The Gluten Experiment and sensory

Copyright 2012 The Edge of Autism

Copyright 2012 The Edge of Autism

On January 17th my son announced that he wanted to try my diet. He wanted to be gluten-free and learn about what foods he could have on this diet. He said wanted to try it for a week and see how it goes. And if he liked it, he would continue it.

Now I almost fell over because previous attempts to have him try this diet were always difficult and resistant.  I’ve been gluten-free for about 5 years now and for me it’s just the way I live. I don’t think much about it anymore, its second nature now and all the meals I have been making at home have been GF for several years. So making this leap for him would involve some changes but nothing as drastic as what I endured when I went on it.

We had tried a gluten-free diet for him in the past because I wondered if it might help his sensory symptoms. Every time I researched sensory dysfunction on the forums that’s one of the things that seemed to help the most stubborn cases. So it isn’t that I wasn’t aware of it, it’s that I’d been duped!!

And by this I mean the previous attempts at a gluten-free diet didn’t show any results because as was revealed to me recently……he cheated! In fact dad and child both admit to sabotaging the gluten-free diet when we had tried it in the past. So my son had not actually been 100% gluten-free at all. He was sneaking cereal and dad won’t admit what he might have contributed to this but I suspect they are both guilty!!

So……this time, it was my son’s idea and decision. I supported his decision but in no way have I made him follow it or said that he had too. He knows it’s his choice. What I have done is supported him by helping him learn what he can eat or can’t. Making sure we have plenty of options in the house for him. Making him delicious gf treats helps a lot when you first start out.

Two weeks on the diet and on January 27th my son reported to me that his tactile defensiveness to paper was gone. Absolutely GONE! He wasn’t getting any tingling or zapping feeling when he touched paper.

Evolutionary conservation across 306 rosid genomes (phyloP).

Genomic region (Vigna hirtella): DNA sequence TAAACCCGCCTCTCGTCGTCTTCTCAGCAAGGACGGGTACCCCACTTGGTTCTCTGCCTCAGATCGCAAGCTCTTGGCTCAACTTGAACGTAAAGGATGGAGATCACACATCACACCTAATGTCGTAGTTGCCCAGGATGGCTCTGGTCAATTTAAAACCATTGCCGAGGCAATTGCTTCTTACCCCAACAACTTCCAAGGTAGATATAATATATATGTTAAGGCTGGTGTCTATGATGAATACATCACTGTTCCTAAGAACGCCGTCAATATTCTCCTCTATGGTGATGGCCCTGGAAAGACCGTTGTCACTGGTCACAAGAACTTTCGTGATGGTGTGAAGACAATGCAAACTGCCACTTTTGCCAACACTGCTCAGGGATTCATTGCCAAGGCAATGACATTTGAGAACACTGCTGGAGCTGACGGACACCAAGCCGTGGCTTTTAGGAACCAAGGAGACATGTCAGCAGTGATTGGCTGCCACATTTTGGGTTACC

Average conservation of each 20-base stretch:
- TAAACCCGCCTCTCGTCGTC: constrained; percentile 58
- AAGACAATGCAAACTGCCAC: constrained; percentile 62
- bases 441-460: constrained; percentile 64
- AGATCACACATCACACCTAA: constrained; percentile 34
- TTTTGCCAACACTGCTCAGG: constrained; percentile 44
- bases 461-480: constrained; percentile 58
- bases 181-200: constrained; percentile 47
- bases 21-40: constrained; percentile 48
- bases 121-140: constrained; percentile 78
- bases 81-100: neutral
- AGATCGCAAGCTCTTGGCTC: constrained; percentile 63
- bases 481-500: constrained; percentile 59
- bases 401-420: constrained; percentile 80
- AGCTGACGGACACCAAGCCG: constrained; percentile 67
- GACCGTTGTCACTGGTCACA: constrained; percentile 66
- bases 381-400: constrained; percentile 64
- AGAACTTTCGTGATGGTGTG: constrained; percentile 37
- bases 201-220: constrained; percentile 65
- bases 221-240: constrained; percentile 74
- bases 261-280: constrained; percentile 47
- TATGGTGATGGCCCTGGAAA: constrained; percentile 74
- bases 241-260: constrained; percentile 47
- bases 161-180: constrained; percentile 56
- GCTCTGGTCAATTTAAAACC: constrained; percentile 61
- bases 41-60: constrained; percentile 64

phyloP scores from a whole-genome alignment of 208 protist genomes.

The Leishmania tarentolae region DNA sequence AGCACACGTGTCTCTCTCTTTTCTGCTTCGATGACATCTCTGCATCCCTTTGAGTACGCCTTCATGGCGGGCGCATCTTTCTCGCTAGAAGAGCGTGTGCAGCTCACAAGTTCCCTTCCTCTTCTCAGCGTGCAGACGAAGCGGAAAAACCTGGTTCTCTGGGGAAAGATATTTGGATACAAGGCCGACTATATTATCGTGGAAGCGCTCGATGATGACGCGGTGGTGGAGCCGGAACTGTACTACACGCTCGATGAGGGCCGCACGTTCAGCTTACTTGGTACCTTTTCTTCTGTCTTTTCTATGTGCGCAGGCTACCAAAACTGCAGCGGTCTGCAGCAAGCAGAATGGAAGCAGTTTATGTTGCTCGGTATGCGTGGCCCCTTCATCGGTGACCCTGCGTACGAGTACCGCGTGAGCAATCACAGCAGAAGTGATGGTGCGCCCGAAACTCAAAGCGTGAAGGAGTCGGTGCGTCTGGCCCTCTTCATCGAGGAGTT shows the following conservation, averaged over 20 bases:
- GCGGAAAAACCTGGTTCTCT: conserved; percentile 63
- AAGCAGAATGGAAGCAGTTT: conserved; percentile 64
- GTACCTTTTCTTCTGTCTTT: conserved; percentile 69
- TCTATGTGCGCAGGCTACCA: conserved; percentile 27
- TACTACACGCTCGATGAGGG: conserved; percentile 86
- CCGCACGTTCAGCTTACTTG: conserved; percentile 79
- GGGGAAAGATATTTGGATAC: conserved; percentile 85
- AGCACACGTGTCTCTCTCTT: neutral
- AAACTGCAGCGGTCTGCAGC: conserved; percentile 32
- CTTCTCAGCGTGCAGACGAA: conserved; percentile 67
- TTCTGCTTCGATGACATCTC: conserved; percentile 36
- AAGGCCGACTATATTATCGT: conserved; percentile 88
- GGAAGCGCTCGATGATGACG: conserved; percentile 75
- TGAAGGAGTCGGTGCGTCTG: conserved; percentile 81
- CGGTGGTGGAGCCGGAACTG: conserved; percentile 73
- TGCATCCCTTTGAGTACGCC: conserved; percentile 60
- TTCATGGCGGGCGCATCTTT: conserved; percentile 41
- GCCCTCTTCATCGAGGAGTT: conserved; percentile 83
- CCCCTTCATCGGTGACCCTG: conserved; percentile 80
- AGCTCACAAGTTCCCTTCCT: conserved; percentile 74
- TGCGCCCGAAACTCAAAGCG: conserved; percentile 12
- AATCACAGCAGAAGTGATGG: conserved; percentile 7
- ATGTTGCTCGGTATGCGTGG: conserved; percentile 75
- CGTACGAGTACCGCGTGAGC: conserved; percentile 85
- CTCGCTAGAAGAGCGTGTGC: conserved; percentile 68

He has suffered from sensory symptoms since infancy and they became life altering by the time he was a year old. Things were so bad he didn’t wear clothes in the early days.

Chelation helped a lot of it but we were always left with this one residual sensory problem which was tactile defensiveness to several things. (paper, wood, tissue, napkins)

In fact on Saturday we took him out for dinner at a local organic place for some gluten-free penne with marinara sauce and for the first time since he was a baby we were able to sit down to the table and have a normal meal.

In the past we would always have to quickly remove any paper or napkins from the table as soon as we sat down because the look and feel of them bothered him so much.

This includes menus folks…..so we had to be choosy about where we went.

And we have had many places we have had to walk out of due to noise, paper table cloths and things like that. Not fun.

We would eat our meals with the napkins on our laps and watching constantly because waitresses would always bring a new stack thinking we didn’t have them. Some places got to know us and knew not to do this. Mostly though it was a tactical mission on our part to avoid more napkins or quickly remove them from the table and inform our server that we wouldn’t need anymore.  Leaving the results in a child hiding under the table or covering his eyes and ears curled into a ball. Further leaving them resulted in a melt down. As he got older we learned and we were proactive to avoid this.

And can I just tell you how terribly difficult school work is for a child that cannot write on standard paper? Every project had to be modified to avoid the use of paper or to use the only type of paper in thee world he could stand. That was finger paint paper. It’s thick, glossy and doesn’t crinkle. It took us a long time to find this one sort of paper that he could tolerate and from that point on we printed lines on it for school work or used it for writing, projects etc.

When he started need to use paper more in school in 2nd grade I took him to an art store and let him feel every kind of paper they had to find one he could stand. And thankfully…the finger paint paper was it. So I ordered a ton of it from an art supply company and ran it through the printer to make worksheets, writing paper etc.

But alas…finally…….my search to cure the sensory dysfunction seems to have shown itself to us.

Gluten. Evil gluten.

Here we are on February 3 and his symptoms have not returned.

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6 thoughts on “The Gluten Experiment and sensory

  1. Pingback: Sensory Regression | The Edge of Autism

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  3. Pingback: Are we really allergic to gluten? The Caputo Flour experiment | The Edge of Autism

  4. Pingback: Sensory Is Gone Again, it’s not gluten | The Edge of Autism

  5. Pingback: Sensory Conclusion | The Edge of Autism

  6. Pingback: Sensory Triggers and Diet | The Edge of Autism

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